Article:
Susan Pogorzelski is one of the most articulate writers about chronic illness I've come across. It's clear why writing is her chosen career. In this interview she elegantly puts into words the way many Lyme patients feel, but don't know how to express. Like many of us, Susan was infected with Lyme in her youth and then searched for answers for many years. Despite her long, difficult battle she remains positive and hopeful.
Tell us a little about who you are and what you do:
Thanks for having me here, Kerry. To tell you a little about myself, I'm an author, editor, and creative coach for my small business, Brown Beagle Books. My latest novel, The Last Letter, was released in September and is based on my own experiences with Lyme disease. I'm also a passionate Lyme advocate and contribute regularly to The Mighty and Global Lyme Alliance blogs.
What is your Lyme story? How do you think you contracted Lyme and how long did it take you to get a diagnosis?
We can trace the beginning of my health problems back to a middle school camping trip, after which I came down with what we believed was mono. After that, I was never really the same, as year after year I seemed to have a new symptom crop up and then resolve itself. One year, I had trouble breathing, which we now attribute to air hunger. Another year, I had OCD tendencies. Finally, in high school, I had severe panic attacks. Eventually, my doctors diagnosed me with Chronic Fatigue Syndrome, as fatigue was the one symptom that remained with me after all this time. Then, when I was in my late twenties, I began having severe abdominal pain. After dozens of doctor visits and tests, they removed an infected gallbladder.
I thought that was the end of my health issues. For about a month, I felt great. But then I started to experience strange new symptoms, and my health declined rapidly. I developed Neurally Mediated Hypotension, migraines, neuropathy, severe neurological and psychological issues such as trouble reading and writing, balance issues, and derealization. I was in so much pain, it was difficult to walk. I was so fatigued, I couldn't lift my head from the pillow for more than minutes at a time. Unfortunately, the rest of my story is all-too familiar to Lyme patients. I saw specialist after specialist, had test after test, but there weren't any answers. Finally, in May of 2012--six months after my gallbladder surgery and fifteen years after that camping trip--I found my LLMD who would diagnose and treat me and in every way save my life. I've been in treatment for five years now, after a brief period of remission in 2014. I'm hopeful that since I reached remission once, I'll be able to reach it again. At least, that's what I'm fighting for now.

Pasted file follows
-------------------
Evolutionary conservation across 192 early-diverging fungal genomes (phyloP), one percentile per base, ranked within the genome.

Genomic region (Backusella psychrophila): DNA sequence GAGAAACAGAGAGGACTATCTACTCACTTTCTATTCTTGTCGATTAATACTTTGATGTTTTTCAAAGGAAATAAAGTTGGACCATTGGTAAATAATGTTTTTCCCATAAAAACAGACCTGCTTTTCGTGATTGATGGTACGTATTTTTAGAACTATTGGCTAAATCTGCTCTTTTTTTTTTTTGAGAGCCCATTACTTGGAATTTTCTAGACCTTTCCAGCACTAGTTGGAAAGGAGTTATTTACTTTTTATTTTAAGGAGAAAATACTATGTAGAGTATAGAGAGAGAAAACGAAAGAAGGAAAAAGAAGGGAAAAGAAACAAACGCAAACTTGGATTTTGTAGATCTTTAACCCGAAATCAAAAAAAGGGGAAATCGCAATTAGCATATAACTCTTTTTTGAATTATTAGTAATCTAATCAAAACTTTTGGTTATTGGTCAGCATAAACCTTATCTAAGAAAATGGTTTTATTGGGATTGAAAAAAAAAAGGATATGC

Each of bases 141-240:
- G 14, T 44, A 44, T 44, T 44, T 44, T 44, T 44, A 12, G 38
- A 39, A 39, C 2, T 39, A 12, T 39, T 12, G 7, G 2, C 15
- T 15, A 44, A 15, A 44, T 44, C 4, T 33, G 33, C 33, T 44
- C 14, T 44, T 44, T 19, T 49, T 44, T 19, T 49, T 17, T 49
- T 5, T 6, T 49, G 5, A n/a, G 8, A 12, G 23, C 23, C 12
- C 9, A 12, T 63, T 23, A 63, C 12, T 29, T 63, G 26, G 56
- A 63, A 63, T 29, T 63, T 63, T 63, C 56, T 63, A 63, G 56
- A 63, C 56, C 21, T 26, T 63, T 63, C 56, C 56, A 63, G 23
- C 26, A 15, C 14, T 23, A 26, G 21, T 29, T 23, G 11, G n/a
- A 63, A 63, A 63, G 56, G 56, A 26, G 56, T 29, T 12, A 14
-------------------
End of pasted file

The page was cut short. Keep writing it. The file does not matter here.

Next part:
In honor of Lyme Disease Awareness Month, what do you want people to know about Lyme disease?
Lyme is such a lonely and isolating experience, particularly when we're first diagnosed. Not only do patients have to contend with the pain from their physical symptoms, but they're trying to survive a very real, very devastating illness that the medical community continuously denies. What makes it worse is that this disease is still so wildly misunderstood because of this denial. What I want people to be aware of is that the effects of Lyme disease go beyond the physical symptoms. It can completely change a life, which makes recovery that much more of a challenge. For those who do have Lyme, I hope they know they're not alone in these struggles, that there are people fighting for them and with them. For those who don't have Lyme, I hope they're able to understand what the Lyme experience is really like so that they can grow their compassion.
What are your passions?
Writing has always been my first and forever passion. What's made this illness particularly frustrating is that there have been so many times when I've wanted to write, but I've been unable to do so because of severe neurological dysfunction. However, I'm grateful that I'm able to use my writing now to raise awareness, share our stories, and help others.
What was your lowest point and how did you find your way out of it?